Sikhism - An Introduction: India
by Owen Cole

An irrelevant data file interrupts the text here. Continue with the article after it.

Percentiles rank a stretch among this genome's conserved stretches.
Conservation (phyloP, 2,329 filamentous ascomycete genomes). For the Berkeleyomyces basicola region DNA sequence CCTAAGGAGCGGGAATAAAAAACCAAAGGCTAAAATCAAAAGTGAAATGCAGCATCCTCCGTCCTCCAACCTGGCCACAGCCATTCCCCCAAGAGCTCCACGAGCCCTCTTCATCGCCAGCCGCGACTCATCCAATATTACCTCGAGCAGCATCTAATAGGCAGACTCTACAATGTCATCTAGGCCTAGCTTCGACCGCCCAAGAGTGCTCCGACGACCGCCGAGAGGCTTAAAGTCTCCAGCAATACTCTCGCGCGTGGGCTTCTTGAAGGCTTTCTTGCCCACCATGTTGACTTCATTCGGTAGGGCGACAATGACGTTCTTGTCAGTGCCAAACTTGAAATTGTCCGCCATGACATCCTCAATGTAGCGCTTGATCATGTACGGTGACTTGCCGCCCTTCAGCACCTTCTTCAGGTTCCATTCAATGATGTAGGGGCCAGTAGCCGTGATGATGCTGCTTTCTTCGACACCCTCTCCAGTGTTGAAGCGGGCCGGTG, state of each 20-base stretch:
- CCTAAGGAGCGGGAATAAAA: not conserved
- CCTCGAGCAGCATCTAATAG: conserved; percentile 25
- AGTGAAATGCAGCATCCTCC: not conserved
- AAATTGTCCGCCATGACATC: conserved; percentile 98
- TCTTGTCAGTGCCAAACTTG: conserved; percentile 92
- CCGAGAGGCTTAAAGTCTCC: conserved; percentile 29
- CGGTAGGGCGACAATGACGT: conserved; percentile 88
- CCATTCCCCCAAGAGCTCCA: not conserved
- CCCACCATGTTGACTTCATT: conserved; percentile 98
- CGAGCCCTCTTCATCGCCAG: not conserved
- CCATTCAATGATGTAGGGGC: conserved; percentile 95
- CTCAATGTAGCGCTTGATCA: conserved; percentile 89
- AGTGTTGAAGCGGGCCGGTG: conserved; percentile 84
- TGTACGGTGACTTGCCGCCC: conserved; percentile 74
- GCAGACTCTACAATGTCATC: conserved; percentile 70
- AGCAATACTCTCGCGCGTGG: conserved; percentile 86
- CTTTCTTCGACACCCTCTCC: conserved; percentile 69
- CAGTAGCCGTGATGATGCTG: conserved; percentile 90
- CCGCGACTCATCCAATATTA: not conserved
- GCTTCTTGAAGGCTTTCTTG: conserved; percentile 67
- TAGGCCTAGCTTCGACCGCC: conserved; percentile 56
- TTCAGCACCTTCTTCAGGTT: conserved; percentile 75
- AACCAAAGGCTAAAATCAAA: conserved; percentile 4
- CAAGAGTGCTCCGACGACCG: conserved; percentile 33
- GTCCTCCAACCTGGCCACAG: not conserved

Traditionally the name India has applied to the land between the Khyber Pass and the Bay of Calcutta, the Himalayas and the areas bordering the Indian Ocean and Arabian Sea. This vast region is frequently described as a subcontinent and was not united under one ruler until the British period. Today it is referred to as an independent republic, part of the British Commonwealth which became independent from Britain in 1947. It is a country of considerable climatic, religious and ethnic variety, and has a population of over 516 million. Though most of its inhabitants are Hindus, the Indian Constitution is inclusive and recognises pluralism, giving no preference to any faith. This is Indian secularism. Sometimes it has been argued that the Raj and the railway system created the concept of India but it must be said that despite occasional outbreaks of sectarianism and the recognition of 28 national languages including English, the unity of the nation is strong and that the vision of one India is much older than the reality.